Shooting at Northern Virginia Coast Guard center part of spree, officials say

John Perren, the acting assistant director for the FBI's Washington field office, announces Thursday that evidence collected at the recruiting station Tuesday morning matched evidence found at the scenes of similar shootings at the National Museum of the Marine Corps and at the Pentagon. FBI officials said the same weapon was used in all three shootings.
By Maria Glod and Josh White
Washington Post Staff Writers
Wednesday, November 3, 2010; 7:48 PM

Cleaners at the Marine Corps museum near Quantico noticed spots on windows they thought were bird droppings one recent Sunday. They turned out to be bullet holes.

Since then, the same weapon has been used four more times to fire at U.S. military facilities in Northern Virginia.

The gunman has taken aim only at night or early in the morning, when the buildings would be vacant or sparsely populated, and authorities said they don't think he or she is out to hurt anyone. The shooter might be trying to send a message, officials said, but they don't know what the message is. As they search for the person, the questions remain: Who and why?

"Sometimes it is just for the thrill," said James Alan Fox, a criminologist at Northeastern University in Boston. "Sometimes it's for the sake of power and control. Or maybe he just wants to wreak havoc on the military."

The incidents began the night of Oct. 16. or early the next morning, when shots were fired at the National Museum of the Marine Corps in Triangle. The Pentagon was hit a few days later. A U.S. Marine recruiting center in Chantilly was next. Then the shooter returned to the Marine Corps museum.

On Wednesday, authorities announced that a fifth shooting of a U.S. military facility in Northern Virginia was part of the same spree. This time shots were fired at a U.S. Coast Guard recruiting center in Woodbridge. As in the other cases, no one was injured.

An examination of bullets left behind has proved that a single weapon was used in all five cases. But the motive and whether a single person or a team is behind the shootings remain a mystery.

"We're following a variety of leads," said FBI spokesman Andrew Ames. He said the FBI is working with Prince William and Fairfax County police and the Pentagon Force Protection Agency.

Fox said investigators have a difficult task. Many snipers are never caught, he said. When they are, it is often because someone sees them in the act, or they are seen on a security camera.

In this case, Fox said, the shooter's apparent target - the U.S. military - is massive. The list of suspects would include anyone with a grudge against the military, but that's just one possibility.

"They are so hard to catch," Fox said. "Even if you have ballistics, you have little about the shooter. You don't have fingerprints. You don't have hair. You don't have any blood."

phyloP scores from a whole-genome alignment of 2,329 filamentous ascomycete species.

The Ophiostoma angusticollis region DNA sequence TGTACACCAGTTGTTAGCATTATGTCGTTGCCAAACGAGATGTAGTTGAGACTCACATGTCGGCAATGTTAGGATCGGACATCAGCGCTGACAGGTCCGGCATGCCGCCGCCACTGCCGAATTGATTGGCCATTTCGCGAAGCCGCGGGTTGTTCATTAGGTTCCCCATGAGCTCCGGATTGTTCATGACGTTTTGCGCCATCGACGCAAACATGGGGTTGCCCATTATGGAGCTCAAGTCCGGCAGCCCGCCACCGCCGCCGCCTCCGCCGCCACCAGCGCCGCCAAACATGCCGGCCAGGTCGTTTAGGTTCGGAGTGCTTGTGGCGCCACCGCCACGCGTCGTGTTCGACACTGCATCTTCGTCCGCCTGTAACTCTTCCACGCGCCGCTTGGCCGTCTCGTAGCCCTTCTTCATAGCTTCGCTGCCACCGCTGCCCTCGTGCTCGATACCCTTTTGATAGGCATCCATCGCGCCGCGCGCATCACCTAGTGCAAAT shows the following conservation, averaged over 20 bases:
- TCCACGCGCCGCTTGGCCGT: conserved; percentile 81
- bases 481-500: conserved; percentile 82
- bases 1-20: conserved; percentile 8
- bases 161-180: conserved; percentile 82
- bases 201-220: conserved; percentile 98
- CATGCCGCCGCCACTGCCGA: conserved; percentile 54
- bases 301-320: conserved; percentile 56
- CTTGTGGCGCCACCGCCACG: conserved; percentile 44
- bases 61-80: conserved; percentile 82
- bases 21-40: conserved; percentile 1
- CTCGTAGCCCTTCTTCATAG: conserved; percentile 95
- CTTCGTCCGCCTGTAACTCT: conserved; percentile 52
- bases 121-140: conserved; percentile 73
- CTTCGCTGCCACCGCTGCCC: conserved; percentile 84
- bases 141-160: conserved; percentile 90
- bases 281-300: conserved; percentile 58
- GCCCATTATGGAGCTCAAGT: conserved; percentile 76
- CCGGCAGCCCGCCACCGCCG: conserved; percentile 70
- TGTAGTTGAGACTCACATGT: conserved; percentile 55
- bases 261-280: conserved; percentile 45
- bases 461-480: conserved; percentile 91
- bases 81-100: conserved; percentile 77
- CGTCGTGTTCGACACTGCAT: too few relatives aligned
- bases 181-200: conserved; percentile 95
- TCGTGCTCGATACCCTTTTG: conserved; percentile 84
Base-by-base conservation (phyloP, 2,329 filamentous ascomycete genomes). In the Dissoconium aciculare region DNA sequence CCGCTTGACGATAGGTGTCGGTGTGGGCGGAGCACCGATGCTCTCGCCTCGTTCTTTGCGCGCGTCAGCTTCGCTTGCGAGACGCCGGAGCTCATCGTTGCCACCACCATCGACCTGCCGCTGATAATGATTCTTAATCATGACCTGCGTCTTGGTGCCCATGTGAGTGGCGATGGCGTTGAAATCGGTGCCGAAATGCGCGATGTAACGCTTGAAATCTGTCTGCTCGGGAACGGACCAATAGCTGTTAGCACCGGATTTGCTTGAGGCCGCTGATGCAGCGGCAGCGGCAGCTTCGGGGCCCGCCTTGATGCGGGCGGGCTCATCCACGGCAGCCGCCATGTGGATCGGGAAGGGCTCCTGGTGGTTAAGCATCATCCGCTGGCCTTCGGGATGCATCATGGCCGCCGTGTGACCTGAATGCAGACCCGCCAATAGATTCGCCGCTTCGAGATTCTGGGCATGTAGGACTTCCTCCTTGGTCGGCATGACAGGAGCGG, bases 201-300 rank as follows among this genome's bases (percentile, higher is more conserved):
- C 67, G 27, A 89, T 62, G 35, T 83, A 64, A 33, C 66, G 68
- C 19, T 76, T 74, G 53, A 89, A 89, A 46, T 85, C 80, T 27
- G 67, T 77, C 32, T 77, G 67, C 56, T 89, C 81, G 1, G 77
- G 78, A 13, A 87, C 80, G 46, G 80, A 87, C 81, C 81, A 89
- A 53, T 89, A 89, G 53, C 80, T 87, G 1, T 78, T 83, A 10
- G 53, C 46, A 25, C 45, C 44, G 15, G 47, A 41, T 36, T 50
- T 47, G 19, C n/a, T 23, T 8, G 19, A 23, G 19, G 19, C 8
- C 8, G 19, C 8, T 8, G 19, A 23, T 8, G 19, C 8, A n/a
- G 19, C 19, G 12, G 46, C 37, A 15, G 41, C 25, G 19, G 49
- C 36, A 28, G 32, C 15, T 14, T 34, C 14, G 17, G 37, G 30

In a partial profile released last week, FBI officials said they think the shooter might have a grievance with the U.S. Marine Corps. They tried to coax that person to contact them, offering to try and work through any concerns.

FBI officials said that they don't think the gunman intends to cause harm and that's one reason why the incidents have occurred at hours when the facilities are likely to be deserted.

Although the incidents have amounted to vandalism, authorities and experts said that the spree is troubling and that they worry that someone eventually could be harmed.

"I'm concerned about someone getting killed who wasn't intended to get killed," Fox said.

Chuck Wexler, executive director of the Police Executive Research Forum, said police are almost certainly focusing on similarities between the shootings and are looking for prior incidents here and elsewhere that could possibly be related.

"They're looking for common denominators here," said Wexler, who studies policing nationwide and wrote a report for the Justice Department on the 2002 Washington-area sniper shootings. "You take anything like this seriously, especially because you don't know if this person is simply sending a message or is going to ratchet it up."

Authorities, who have asked people to consider whether they know the shooter, said the person has probably experienced a recent trauma, such as the loss of a loved one or a job. He or she might have offered excuses to account for absences the nights of the incidents.

When the Marine Corps museum was first struck, it seemed a random incident.

Then, just before 5 a.m. Oct. 19, Pentagon police officers reported hearing five to seven gun shots near a parking lot. Windows on the third and fourth floor had been hit.

In the days that followed, similar shootings occurred at a Marine Corps recruiting facility in Chantilly, and again at the Marine Corps museum.

The most recent shooting occurred late Monday or early Tuesday at a U.S. Coast Guard recruiting center in Woodbridge.

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